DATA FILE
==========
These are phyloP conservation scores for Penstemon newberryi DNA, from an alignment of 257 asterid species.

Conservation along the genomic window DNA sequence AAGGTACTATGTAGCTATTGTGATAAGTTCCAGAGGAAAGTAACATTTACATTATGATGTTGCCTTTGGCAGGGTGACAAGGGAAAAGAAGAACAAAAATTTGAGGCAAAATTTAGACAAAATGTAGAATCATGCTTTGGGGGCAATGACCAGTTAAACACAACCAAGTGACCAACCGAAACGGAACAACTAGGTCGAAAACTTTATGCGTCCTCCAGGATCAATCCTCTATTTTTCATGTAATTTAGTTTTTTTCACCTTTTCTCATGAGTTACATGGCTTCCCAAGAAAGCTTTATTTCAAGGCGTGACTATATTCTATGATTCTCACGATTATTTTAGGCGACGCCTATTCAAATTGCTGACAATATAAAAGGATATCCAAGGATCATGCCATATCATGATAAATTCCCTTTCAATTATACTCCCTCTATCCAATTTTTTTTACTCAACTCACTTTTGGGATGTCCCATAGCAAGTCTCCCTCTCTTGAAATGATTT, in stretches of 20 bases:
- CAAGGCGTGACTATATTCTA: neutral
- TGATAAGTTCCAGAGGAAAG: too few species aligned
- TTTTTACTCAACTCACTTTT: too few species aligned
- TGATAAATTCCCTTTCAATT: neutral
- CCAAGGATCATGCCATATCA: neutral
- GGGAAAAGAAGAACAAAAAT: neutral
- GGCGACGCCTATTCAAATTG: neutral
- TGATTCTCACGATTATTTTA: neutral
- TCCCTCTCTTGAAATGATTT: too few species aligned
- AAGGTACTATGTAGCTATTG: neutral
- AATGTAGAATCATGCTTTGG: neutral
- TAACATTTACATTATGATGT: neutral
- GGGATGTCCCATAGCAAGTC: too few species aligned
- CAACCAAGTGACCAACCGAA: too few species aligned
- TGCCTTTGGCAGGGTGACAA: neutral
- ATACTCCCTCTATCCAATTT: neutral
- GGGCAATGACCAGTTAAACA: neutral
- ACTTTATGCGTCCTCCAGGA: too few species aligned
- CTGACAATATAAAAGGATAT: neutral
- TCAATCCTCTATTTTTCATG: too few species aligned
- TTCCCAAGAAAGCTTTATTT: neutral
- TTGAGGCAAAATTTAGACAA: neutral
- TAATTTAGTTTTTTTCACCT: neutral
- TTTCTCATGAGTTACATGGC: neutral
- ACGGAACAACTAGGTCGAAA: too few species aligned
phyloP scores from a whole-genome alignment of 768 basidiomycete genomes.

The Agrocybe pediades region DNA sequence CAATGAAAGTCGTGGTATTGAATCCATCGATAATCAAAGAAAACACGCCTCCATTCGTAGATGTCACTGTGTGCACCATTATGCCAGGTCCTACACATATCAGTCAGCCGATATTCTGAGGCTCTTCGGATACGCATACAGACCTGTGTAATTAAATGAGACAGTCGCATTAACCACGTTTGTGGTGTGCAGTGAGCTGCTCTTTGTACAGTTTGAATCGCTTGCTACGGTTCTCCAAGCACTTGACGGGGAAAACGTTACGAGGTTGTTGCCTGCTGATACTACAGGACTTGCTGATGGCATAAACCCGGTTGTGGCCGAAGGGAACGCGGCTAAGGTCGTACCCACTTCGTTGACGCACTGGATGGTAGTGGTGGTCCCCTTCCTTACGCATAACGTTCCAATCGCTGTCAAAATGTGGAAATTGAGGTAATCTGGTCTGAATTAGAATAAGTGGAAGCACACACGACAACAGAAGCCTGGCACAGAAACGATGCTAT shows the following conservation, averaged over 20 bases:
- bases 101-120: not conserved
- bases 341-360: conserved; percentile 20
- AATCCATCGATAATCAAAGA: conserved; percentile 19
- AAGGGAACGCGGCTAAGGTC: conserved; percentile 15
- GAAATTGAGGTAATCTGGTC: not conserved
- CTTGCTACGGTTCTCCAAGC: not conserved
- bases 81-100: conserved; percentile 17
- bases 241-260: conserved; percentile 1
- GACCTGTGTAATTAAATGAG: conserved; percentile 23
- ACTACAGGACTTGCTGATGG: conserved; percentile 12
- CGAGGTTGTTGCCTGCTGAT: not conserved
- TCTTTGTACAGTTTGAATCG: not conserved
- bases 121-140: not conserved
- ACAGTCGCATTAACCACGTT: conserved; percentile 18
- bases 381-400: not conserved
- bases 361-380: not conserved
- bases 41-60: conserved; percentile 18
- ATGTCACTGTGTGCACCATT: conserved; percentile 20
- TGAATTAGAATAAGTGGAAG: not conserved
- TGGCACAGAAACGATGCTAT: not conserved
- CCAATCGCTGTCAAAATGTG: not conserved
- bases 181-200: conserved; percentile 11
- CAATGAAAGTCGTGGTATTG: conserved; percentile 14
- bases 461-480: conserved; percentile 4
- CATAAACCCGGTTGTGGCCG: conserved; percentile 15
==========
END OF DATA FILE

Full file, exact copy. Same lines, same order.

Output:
These are phyloP conservation scores for Penstemon newberryi DNA, from an alignment of 257 asterid species.

Conservation along the genomic window DNA sequence AAGGTACTATGTAGCTATTGTGATAAGTTCCAGAGGAAAGTAACATTTACATTATGATGTTGCCTTTGGCAGGGTGACAAGGGAAAAGAAGAACAAAAATTTGAGGCAAAATTTAGACAAAATGTAGAATCATGCTTTGGGGGCAATGACCAGTTAAACACAACCAAGTGACCAACCGAAACGGAACAACTAGGTCGAAAACTTTATGCGTCCTCCAGGATCAATCCTCTATTTTTCATGTAATTTAGTTTTTTTCACCTTTTCTCATGAGTTACATGGCTTCCCAAGAAAGCTTTATTTCAAGGCGTGACTATATTCTATGATTCTCACGATTATTTTAGGCGACGCCTATTCAAATTGCTGACAATATAAAAGGATATCCAAGGATCATGCCATATCATGATAAATTCCCTTTCAATTATACTCCCTCTATCCAATTTTTTTTACTCAACTCACTTTTGGGATGTCCCATAGCAAGTCTCCCTCTCTTGAAATGATTT, in stretches of 20 bases:
- CAAGGCGTGACTATATTCTA: neutral
- TGATAAGTTCCAGAGGAAAG: too few species aligned
- TTTTTACTCAACTCACTTTT: too few species aligned
- TGATAAATTCCCTTTCAATT: neutral
- CCAAGGATCATGCCATATCA: neutral
- GGGAAAAGAAGAACAAAAAT: neutral
- GGCGACGCCTATTCAAATTG: neutral
- TGATTCTCACGATTATTTTA: neutral
- TCCCTCTCTTGAAATGATTT: too few species aligned
- AAGGTACTATGTAGCTATTG: neutral
- AATGTAGAATCATGCTTTGG: neutral
- TAACATTTACATTATGATGT: neutral
- GGGATGTCCCATAGCAAGTC: too few species aligned
- CAACCAAGTGACCAACCGAA: too few species aligned
- TGCCTTTGGCAGGGTGACAA: neutral
- ATACTCCCTCTATCCAATTT: neutral
- GGGCAATGACCAGTTAAACA: neutral
- ACTTTATGCGTCCTCCAGGA: too few species aligned
- CTGACAATATAAAAGGATAT: neutral
- TCAATCCTCTATTTTTCATG: too few species aligned
- TTCCCAAGAAAGCTTTATTT: neutral
- TTGAGGCAAAATTTAGACAA: neutral
- TAATTTAGTTTTTTTCACCT: neutral
- TTTCTCATGAGTTACATGGC: neutral
- ACGGAACAACTAGGTCGAAA: too few species aligned
phyloP scores from a whole-genome alignment of 768 basidiomycete genomes.

The Agrocybe pediades region DNA sequence CAATGAAAGTCGTGGTATTGAATCCATCGATAATCAAAGAAAACACGCCTCCATTCGTAGATGTCACTGTGTGCACCATTATGCCAGGTCCTACACATATCAGTCAGCCGATATTCTGAGGCTCTTCGGATACGCATACAGACCTGTGTAATTAAATGAGACAGTCGCATTAACCACGTTTGTGGTGTGCAGTGAGCTGCTCTTTGTACAGTTTGAATCGCTTGCTACGGTTCTCCAAGCACTTGACGGGGAAAACGTTACGAGGTTGTTGCCTGCTGATACTACAGGACTTGCTGATGGCATAAACCCGGTTGTGGCCGAAGGGAACGCGGCTAAGGTCGTACCCACTTCGTTGACGCACTGGATGGTAGTGGTGGTCCCCTTCCTTACGCATAACGTTCCAATCGCTGTCAAAATGTGGAAATTGAGGTAATCTGGTCTGAATTAGAATAAGTGGAAGCACACACGACAACAGAAGCCTGGCACAGAAACGATGCTAT shows the following conservation, averaged over 20 bases:
- bases 101-120: not conserved
- bases 341-360: conserved; percentile 20
- AATCCATCGATAATCAAAGA: conserved; percentile 19
- AAGGGAACGCGGCTAAGGTC: conserved; percentile 15
- GAAATTGAGGTAATCTGGTC: not conserved
- CTTGCTACGGTTCTCCAAGC: not conserved
- bases 81-100: conserved; percentile 17
- bases 241-260: conserved; percentile 1
- GACCTGTGTAATTAAATGAG: conserved; percentile 23
- ACTACAGGACTTGCTGATGG: conserved; percentile 12
- CGAGGTTGTTGCCTGCTGAT: not conserved
- TCTTTGTACAGTTTGAATCG: not conserved
- bases 121-140: not conserved
- ACAGTCGCATTAACCACGTT: conserved; percentile 18
- bases 381-400: not conserved
- bases 361-380: not conserved
- bases 41-60: conserved; percentile 18
- ATGTCACTGTGTGCACCATT: conserved; percentile 20
- TGAATTAGAATAAGTGGAAG: not conserved
- TGGCACAGAAACGATGCTAT: not conserved
- CCAATCGCTGTCAAAATGTG: not conserved
- bases 181-200: conserved; percentile 11
- CAATGAAAGTCGTGGTATTG: conserved; percentile 14
- bases 461-480: conserved; percentile 4
- CATAAACCCGGTTGTGGCCG: conserved; percentile 15